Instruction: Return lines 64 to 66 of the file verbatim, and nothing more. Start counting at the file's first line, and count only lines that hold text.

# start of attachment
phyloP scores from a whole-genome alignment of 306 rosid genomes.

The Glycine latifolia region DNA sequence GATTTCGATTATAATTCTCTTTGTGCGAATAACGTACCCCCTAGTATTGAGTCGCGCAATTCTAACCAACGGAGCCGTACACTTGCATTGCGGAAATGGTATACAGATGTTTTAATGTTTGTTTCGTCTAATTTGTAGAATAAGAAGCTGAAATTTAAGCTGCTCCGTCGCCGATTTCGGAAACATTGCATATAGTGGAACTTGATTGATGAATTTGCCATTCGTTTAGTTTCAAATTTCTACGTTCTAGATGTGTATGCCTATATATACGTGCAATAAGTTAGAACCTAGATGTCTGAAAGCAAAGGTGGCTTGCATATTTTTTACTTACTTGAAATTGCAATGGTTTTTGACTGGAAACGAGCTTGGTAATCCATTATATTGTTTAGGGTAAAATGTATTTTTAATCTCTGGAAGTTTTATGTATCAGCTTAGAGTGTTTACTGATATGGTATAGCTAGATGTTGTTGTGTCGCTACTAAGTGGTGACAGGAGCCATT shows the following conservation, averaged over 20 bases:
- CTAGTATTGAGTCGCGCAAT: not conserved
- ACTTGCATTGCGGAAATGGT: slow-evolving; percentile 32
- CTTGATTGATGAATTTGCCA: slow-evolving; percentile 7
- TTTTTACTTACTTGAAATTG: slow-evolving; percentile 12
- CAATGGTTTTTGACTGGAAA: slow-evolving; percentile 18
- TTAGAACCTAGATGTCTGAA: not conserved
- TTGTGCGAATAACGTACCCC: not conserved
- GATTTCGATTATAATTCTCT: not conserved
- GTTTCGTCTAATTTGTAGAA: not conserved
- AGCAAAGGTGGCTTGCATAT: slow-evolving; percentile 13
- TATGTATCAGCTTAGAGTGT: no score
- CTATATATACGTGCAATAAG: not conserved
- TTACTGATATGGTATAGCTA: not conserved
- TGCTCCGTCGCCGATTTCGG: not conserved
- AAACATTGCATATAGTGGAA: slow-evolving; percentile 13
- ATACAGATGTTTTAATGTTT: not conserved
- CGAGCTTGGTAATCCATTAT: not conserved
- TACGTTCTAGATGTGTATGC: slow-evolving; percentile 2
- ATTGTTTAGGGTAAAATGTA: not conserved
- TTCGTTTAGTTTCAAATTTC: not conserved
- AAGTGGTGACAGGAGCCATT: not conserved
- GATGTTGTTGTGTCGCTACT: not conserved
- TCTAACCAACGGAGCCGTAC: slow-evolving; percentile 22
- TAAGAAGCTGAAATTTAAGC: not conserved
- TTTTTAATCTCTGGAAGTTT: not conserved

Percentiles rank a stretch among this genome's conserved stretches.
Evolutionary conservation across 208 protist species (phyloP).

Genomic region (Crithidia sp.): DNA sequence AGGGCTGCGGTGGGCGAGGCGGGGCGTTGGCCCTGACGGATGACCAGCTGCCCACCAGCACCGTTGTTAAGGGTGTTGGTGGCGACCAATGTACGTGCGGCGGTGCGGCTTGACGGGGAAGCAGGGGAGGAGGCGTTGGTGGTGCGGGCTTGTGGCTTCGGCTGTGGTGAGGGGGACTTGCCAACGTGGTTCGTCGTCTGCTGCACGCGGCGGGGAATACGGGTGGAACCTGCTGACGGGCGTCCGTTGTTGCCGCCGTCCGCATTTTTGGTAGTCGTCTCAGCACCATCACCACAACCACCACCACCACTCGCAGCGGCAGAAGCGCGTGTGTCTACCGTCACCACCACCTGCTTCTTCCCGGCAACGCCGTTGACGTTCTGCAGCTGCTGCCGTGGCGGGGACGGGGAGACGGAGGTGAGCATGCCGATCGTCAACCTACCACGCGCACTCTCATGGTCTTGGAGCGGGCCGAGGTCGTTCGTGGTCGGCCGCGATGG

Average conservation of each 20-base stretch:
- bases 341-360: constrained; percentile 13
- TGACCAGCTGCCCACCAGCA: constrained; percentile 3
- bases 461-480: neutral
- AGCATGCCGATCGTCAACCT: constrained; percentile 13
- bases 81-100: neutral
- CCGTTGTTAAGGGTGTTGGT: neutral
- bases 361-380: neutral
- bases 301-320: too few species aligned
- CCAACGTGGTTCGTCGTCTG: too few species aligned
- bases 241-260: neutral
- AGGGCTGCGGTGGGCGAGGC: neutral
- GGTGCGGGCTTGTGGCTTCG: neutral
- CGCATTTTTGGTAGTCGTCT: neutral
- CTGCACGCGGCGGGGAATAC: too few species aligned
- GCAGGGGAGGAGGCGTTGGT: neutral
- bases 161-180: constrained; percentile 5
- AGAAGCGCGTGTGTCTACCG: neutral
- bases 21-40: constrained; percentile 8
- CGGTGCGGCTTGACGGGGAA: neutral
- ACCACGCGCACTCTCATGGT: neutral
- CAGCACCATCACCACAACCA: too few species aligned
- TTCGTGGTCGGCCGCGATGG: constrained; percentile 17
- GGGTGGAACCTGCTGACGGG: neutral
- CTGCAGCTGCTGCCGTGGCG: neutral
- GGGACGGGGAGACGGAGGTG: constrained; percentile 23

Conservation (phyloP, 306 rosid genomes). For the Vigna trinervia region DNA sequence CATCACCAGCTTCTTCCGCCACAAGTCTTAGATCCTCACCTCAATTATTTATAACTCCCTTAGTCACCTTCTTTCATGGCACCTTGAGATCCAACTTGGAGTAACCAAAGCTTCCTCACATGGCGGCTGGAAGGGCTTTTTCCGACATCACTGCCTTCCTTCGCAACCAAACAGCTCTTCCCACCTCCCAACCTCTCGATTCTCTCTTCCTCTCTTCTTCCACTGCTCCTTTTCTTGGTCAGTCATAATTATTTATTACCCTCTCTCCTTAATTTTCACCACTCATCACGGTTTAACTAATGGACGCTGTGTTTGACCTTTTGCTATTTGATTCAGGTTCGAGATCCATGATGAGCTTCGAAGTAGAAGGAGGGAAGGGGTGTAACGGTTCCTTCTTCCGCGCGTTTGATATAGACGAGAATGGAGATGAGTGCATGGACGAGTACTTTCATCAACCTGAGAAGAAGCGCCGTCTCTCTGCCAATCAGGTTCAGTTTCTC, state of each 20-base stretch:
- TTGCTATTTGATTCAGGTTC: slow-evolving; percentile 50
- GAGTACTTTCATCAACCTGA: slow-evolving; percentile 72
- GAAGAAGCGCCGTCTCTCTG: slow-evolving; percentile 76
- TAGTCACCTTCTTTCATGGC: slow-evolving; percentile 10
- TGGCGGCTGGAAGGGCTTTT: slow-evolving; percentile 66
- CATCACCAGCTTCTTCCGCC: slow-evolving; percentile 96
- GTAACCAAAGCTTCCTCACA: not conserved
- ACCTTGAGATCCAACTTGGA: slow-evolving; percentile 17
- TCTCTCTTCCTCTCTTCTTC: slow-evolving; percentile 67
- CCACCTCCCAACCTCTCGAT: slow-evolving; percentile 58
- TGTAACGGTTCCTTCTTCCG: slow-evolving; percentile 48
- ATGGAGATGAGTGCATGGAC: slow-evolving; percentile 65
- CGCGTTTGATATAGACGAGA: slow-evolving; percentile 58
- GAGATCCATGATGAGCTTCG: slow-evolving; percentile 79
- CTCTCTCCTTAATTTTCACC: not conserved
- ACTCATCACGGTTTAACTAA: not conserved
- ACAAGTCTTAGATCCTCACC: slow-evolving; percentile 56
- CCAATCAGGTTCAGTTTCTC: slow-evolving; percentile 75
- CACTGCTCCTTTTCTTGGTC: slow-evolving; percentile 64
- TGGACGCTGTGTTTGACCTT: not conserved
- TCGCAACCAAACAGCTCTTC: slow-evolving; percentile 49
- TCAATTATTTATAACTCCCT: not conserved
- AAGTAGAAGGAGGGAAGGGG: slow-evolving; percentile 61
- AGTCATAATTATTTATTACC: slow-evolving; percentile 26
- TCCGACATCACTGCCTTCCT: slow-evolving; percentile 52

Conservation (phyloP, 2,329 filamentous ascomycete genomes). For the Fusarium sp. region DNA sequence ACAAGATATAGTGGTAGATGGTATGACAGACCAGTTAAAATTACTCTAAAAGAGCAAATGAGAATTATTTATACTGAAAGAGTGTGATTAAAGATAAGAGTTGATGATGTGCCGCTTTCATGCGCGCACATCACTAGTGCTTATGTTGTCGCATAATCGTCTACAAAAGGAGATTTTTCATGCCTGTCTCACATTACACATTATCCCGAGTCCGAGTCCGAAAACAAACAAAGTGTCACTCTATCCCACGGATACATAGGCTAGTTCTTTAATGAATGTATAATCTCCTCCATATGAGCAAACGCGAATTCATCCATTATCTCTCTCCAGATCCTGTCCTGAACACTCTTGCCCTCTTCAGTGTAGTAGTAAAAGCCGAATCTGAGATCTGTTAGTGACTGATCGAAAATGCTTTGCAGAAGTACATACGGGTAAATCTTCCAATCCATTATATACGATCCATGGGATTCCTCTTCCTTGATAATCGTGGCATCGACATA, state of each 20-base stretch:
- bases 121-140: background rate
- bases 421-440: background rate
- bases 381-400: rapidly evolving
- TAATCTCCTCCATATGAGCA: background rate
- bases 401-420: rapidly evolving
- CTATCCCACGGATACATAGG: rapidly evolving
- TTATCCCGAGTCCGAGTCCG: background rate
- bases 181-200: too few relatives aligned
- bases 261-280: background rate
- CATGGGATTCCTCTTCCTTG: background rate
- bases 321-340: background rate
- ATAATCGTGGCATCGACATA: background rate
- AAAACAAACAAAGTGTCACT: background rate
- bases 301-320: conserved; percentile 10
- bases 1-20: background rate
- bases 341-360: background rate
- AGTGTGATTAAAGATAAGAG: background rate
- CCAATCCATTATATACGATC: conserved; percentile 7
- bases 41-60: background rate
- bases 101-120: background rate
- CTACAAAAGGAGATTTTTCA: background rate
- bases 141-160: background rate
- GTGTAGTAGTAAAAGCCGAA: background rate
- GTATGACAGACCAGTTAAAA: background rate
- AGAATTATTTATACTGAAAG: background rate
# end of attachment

- GTAACCAAAGCTTCCTCACA: not conserved
- ACCTTGAGATCCAACTTGGA: slow-evolving; percentile 17
- TCTCTCTTCCTCTCTTCTTC: slow-evolving; percentile 67